During that time the physicians began to enjoy a higher standard of living. I suspect they grew into it, much like middle class families do in America. Lifestyle always rises to meet the income and then some. In the absence of accountability, the missionaries found it easier and easier to spend on themselves rather than the ministry.
When we stopped taking shortcuts, the deceptions started to surface. First, they danced around travel agendas making it impossible to have any time with them. Then they commandeered the agenda, steering our site visit team away from points of interest. Finally, when we broke through the charade, the evidence of fraud was painfully obvious.
Remedy. Develop evaluation procedures and use them. Establish procedures for investigating new ministries and maintaining accountability with current partners. For example, look at a ministry through the following six lenses:
1. Study the priorities of the ministry and compare it to other Christian ministries in the area.
2. Look for agreement in basic doctrinal positions.
3. Check out the ministry’s reputation and relationship with local churches and other bodies of evangelical Christians.
4. Examine the ministry’s financial situation and support base.
5. Identify specific goals and objectives of the ministry.
6. Analyze the structure and quality of the board of directors.
What you can learn about a ministry through each of these lenses is useful to maintaining the relationship, as well as qualifying a new ministry.
MISTAKE #6: FORGETTING TO DEVELOP SELF-RELIANCE
It is a mistake to underestimate the destructive potential of foreign aid. Relief self-reliance has three interwoven qualities: organizational self-determination, relational interdependence, and financial independence. A self-reliant ministry is capable of making its own decisions, collaborating with the larger Christian community, and surviving on indigenous resources.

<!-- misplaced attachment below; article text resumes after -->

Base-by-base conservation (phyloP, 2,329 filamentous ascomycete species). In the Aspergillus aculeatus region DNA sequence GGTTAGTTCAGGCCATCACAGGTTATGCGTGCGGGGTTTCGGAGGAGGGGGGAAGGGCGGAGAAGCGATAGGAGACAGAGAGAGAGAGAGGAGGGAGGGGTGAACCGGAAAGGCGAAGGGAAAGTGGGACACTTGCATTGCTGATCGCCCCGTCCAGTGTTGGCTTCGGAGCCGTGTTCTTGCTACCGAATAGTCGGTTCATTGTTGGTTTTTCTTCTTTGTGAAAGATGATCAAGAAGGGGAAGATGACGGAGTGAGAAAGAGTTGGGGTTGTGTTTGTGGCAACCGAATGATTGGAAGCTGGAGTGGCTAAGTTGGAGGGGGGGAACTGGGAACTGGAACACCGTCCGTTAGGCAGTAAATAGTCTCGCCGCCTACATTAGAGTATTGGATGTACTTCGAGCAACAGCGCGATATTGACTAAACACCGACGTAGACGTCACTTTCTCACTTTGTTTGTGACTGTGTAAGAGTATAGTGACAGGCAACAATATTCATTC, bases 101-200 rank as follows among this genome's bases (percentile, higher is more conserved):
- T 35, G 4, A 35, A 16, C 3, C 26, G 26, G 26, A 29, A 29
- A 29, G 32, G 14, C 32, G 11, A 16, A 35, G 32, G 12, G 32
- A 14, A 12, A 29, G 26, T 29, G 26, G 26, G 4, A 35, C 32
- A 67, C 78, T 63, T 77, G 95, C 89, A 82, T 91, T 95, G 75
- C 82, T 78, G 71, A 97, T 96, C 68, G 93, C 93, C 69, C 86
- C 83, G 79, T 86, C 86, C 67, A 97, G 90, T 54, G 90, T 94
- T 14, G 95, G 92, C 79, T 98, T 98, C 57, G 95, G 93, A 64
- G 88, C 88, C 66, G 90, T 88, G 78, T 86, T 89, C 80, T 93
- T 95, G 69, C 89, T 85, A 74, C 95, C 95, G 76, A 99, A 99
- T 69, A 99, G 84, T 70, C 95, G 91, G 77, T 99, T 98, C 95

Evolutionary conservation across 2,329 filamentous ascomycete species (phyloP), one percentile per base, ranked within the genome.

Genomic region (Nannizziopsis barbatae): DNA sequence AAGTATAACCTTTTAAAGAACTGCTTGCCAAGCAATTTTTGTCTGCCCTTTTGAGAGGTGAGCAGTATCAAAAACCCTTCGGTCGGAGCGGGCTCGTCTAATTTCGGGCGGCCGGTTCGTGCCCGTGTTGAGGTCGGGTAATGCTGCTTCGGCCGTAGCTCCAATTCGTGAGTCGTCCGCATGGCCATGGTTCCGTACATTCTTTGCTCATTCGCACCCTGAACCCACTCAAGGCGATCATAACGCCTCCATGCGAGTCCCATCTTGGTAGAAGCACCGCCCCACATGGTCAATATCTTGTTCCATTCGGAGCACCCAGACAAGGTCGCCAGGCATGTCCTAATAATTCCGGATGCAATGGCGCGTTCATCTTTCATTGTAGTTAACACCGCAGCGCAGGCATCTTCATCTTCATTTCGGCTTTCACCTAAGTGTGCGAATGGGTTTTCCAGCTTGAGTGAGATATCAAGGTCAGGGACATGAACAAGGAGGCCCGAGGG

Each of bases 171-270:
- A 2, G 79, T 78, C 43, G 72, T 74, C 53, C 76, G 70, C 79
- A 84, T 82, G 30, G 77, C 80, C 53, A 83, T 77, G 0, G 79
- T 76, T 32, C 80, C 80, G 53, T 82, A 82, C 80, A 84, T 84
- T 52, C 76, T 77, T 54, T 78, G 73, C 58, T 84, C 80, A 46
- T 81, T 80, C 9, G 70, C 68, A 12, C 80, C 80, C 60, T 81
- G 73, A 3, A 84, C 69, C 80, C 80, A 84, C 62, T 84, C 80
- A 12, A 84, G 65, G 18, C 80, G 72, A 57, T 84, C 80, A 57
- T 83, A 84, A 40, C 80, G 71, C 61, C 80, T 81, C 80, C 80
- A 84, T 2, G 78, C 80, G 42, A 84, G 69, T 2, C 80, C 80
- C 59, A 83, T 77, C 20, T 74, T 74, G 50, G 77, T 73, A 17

Self-reliance is undermined when one partner unilaterally interferes in the administration of the other, when a partner is handicapped in its relationship with local Christian bodies, or when one partner cannot survive without the other.
In complementary partnerships where each partner comes to the relationship from a position of autonomy, issues of self-determination and interdependence are generally not a major problem.
Effective complementary partnerships can only be achieved by truly independent organizations. The question of self-reliance comes with the flow of money. The greater the proportion of funding from a single source, the less self-reliant the organization becomes. For example, one of our partners planted churches successfully for more than thirty years. During that time we steadily increased our support. The more churches were being established the more we approved grant requests. With no other goal than to plant churches, the partnership appeared to be achieving its purpose.
It wasn’t until the partner ministry experienced a leadership change that we began to reassess our impact on them. Although our partner had succeeded in planting hundreds of churches, it had become dependent on outside resources. While we had achieved the main goal of the partnership, we had overlooked the importance of self-reliance.
Remedy. Include self-reliance in your goals for the partnership. A good rule of thumb is to provide no more than 30 percent of the partner’s total income. A ministry that receives 70 percent of its support from local sources represents a healthy level of interdependence. Admittedly this is not always possible. Start-up situations almost always turn these ratios around. Special situations or capital needs alter the ratio for a period of time. The point is to be aware of the impact and work purposefully toward a realistic target. From time to time ask each other a series of questions: